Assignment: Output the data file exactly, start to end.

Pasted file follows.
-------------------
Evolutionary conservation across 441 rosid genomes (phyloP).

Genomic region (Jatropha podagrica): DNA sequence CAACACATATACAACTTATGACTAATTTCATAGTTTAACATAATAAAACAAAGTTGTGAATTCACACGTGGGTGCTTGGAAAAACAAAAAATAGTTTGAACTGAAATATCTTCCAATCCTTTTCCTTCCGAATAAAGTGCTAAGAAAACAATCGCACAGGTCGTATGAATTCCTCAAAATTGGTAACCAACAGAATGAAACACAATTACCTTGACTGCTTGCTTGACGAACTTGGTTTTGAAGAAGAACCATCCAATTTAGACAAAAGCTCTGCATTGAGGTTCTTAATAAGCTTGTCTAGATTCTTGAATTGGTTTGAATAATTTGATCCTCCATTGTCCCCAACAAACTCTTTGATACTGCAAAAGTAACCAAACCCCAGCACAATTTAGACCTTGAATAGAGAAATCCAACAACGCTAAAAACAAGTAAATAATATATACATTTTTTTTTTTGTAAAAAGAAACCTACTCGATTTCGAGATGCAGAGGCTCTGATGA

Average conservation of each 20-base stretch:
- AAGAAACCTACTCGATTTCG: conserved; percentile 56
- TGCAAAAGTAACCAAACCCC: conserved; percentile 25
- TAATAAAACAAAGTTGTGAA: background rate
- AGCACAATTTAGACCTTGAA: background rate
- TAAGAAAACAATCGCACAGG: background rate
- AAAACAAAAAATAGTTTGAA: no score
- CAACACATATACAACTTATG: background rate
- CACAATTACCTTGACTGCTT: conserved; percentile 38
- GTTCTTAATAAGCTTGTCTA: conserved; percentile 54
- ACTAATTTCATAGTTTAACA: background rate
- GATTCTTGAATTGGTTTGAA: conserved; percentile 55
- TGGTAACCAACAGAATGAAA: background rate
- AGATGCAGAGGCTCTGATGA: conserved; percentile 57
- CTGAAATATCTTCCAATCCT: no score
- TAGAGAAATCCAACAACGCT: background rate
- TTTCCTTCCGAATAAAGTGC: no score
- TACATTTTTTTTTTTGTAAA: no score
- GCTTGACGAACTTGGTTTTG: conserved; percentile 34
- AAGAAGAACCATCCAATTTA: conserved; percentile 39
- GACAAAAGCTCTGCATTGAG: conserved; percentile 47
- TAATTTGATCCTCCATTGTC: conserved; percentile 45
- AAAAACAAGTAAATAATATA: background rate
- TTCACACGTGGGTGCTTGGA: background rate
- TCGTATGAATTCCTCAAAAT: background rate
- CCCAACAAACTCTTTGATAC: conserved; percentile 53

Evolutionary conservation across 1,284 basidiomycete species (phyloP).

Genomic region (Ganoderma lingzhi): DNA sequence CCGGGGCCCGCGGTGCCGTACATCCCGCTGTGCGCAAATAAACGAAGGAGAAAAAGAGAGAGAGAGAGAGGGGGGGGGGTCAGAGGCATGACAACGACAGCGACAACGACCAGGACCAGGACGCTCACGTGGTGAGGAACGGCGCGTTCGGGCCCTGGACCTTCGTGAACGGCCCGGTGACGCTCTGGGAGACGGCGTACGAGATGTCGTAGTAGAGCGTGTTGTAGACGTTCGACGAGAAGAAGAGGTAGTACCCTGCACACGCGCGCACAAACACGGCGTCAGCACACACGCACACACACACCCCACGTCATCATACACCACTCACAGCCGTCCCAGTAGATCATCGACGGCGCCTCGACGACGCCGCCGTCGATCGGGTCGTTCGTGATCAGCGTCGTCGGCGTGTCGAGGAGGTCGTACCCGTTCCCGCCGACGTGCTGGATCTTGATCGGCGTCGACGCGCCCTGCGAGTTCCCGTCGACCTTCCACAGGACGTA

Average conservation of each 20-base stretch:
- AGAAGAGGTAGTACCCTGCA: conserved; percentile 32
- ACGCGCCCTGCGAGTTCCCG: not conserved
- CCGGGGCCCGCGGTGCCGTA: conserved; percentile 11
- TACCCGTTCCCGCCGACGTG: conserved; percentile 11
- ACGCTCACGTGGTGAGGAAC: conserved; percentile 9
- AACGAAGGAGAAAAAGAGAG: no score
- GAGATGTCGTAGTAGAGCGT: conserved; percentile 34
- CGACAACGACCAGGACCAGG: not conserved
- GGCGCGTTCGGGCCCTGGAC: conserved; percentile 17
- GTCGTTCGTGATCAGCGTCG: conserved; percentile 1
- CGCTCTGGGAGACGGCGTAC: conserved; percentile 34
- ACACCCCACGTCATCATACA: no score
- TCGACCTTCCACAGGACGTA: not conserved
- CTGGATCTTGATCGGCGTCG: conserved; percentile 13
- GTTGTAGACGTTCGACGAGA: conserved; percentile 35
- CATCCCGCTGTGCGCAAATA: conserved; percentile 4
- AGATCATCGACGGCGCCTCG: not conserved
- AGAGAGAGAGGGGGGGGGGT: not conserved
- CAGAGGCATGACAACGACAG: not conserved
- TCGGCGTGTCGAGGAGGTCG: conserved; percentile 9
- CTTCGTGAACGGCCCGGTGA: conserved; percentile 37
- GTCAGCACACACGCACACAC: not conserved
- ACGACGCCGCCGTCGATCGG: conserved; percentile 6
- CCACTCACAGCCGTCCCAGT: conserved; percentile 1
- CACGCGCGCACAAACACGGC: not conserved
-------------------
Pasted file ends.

Evolutionary conservation across 441 rosid genomes (phyloP).

Genomic region (Jatropha podagrica): DNA sequence CAACACATATACAACTTATGACTAATTTCATAGTTTAACATAATAAAACAAAGTTGTGAATTCACACGTGGGTGCTTGGAAAAACAAAAAATAGTTTGAACTGAAATATCTTCCAATCCTTTTCCTTCCGAATAAAGTGCTAAGAAAACAATCGCACAGGTCGTATGAATTCCTCAAAATTGGTAACCAACAGAATGAAACACAATTACCTTGACTGCTTGCTTGACGAACTTGGTTTTGAAGAAGAACCATCCAATTTAGACAAAAGCTCTGCATTGAGGTTCTTAATAAGCTTGTCTAGATTCTTGAATTGGTTTGAATAATTTGATCCTCCATTGTCCCCAACAAACTCTTTGATACTGCAAAAGTAACCAAACCCCAGCACAATTTAGACCTTGAATAGAGAAATCCAACAACGCTAAAAACAAGTAAATAATATATACATTTTTTTTTTTGTAAAAAGAAACCTACTCGATTTCGAGATGCAGAGGCTCTGATGA

Average conservation of each 20-base stretch:
- AAGAAACCTACTCGATTTCG: conserved; percentile 56
- TGCAAAAGTAACCAAACCCC: conserved; percentile 25
- TAATAAAACAAAGTTGTGAA: background rate
- AGCACAATTTAGACCTTGAA: background rate
- TAAGAAAACAATCGCACAGG: background rate
- AAAACAAAAAATAGTTTGAA: no score
- CAACACATATACAACTTATG: background rate
- CACAATTACCTTGACTGCTT: conserved; percentile 38
- GTTCTTAATAAGCTTGTCTA: conserved; percentile 54
- ACTAATTTCATAGTTTAACA: background rate
- GATTCTTGAATTGGTTTGAA: conserved; percentile 55
- TGGTAACCAACAGAATGAAA: background rate
- AGATGCAGAGGCTCTGATGA: conserved; percentile 57
- CTGAAATATCTTCCAATCCT: no score
- TAGAGAAATCCAACAACGCT: background rate
- TTTCCTTCCGAATAAAGTGC: no score
- TACATTTTTTTTTTTGTAAA: no score
- GCTTGACGAACTTGGTTTTG: conserved; percentile 34
- AAGAAGAACCATCCAATTTA: conserved; percentile 39
- GACAAAAGCTCTGCATTGAG: conserved; percentile 47
- TAATTTGATCCTCCATTGTC: conserved; percentile 45
- AAAAACAAGTAAATAATATA: background rate
- TTCACACGTGGGTGCTTGGA: background rate
- TCGTATGAATTCCTCAAAAT: background rate
- CCCAACAAACTCTTTGATAC: conserved; percentile 53

Evolutionary conservation across 1,284 basidiomycete species (phyloP).

Genomic region (Ganoderma lingzhi): DNA sequence CCGGGGCCCGCGGTGCCGTACATCCCGCTGTGCGCAAATAAACGAAGGAGAAAAAGAGAGAGAGAGAGAGGGGGGGGGGTCAGAGGCATGACAACGACAGCGACAACGACCAGGACCAGGACGCTCACGTGGTGAGGAACGGCGCGTTCGGGCCCTGGACCTTCGTGAACGGCCCGGTGACGCTCTGGGAGACGGCGTACGAGATGTCGTAGTAGAGCGTGTTGTAGACGTTCGACGAGAAGAAGAGGTAGTACCCTGCACACGCGCGCACAAACACGGCGTCAGCACACACGCACACACACACCCCACGTCATCATACACCACTCACAGCCGTCCCAGTAGATCATCGACGGCGCCTCGACGACGCCGCCGTCGATCGGGTCGTTCGTGATCAGCGTCGTCGGCGTGTCGAGGAGGTCGTACCCGTTCCCGCCGACGTGCTGGATCTTGATCGGCGTCGACGCGCCCTGCGAGTTCCCGTCGACCTTCCACAGGACGTA

Average conservation of each 20-base stretch:
- AGAAGAGGTAGTACCCTGCA: conserved; percentile 32
- ACGCGCCCTGCGAGTTCCCG: not conserved
- CCGGGGCCCGCGGTGCCGTA: conserved; percentile 11
- TACCCGTTCCCGCCGACGTG: conserved; percentile 11
- ACGCTCACGTGGTGAGGAAC: conserved; percentile 9
- AACGAAGGAGAAAAAGAGAG: no score
- GAGATGTCGTAGTAGAGCGT: conserved; percentile 34
- CGACAACGACCAGGACCAGG: not conserved
- GGCGCGTTCGGGCCCTGGAC: conserved; percentile 17
- GTCGTTCGTGATCAGCGTCG: conserved; percentile 1
- CGCTCTGGGAGACGGCGTAC: conserved; percentile 34
- ACACCCCACGTCATCATACA: no score
- TCGACCTTCCACAGGACGTA: not conserved
- CTGGATCTTGATCGGCGTCG: conserved; percentile 13
- GTTGTAGACGTTCGACGAGA: conserved; percentile 35
- CATCCCGCTGTGCGCAAATA: conserved; percentile 4
- AGATCATCGACGGCGCCTCG: not conserved
- AGAGAGAGAGGGGGGGGGGT: not conserved
- CAGAGGCATGACAACGACAG: not conserved
- TCGGCGTGTCGAGGAGGTCG: conserved; percentile 9
- CTTCGTGAACGGCCCGGTGA: conserved; percentile 37
- GTCAGCACACACGCACACAC: not conserved
- ACGACGCCGCCGTCGATCGG: conserved; percentile 6
- CCACTCACAGCCGTCCCAGT: conserved; percentile 1
- CACGCGCGCACAAACACGGC: not conserved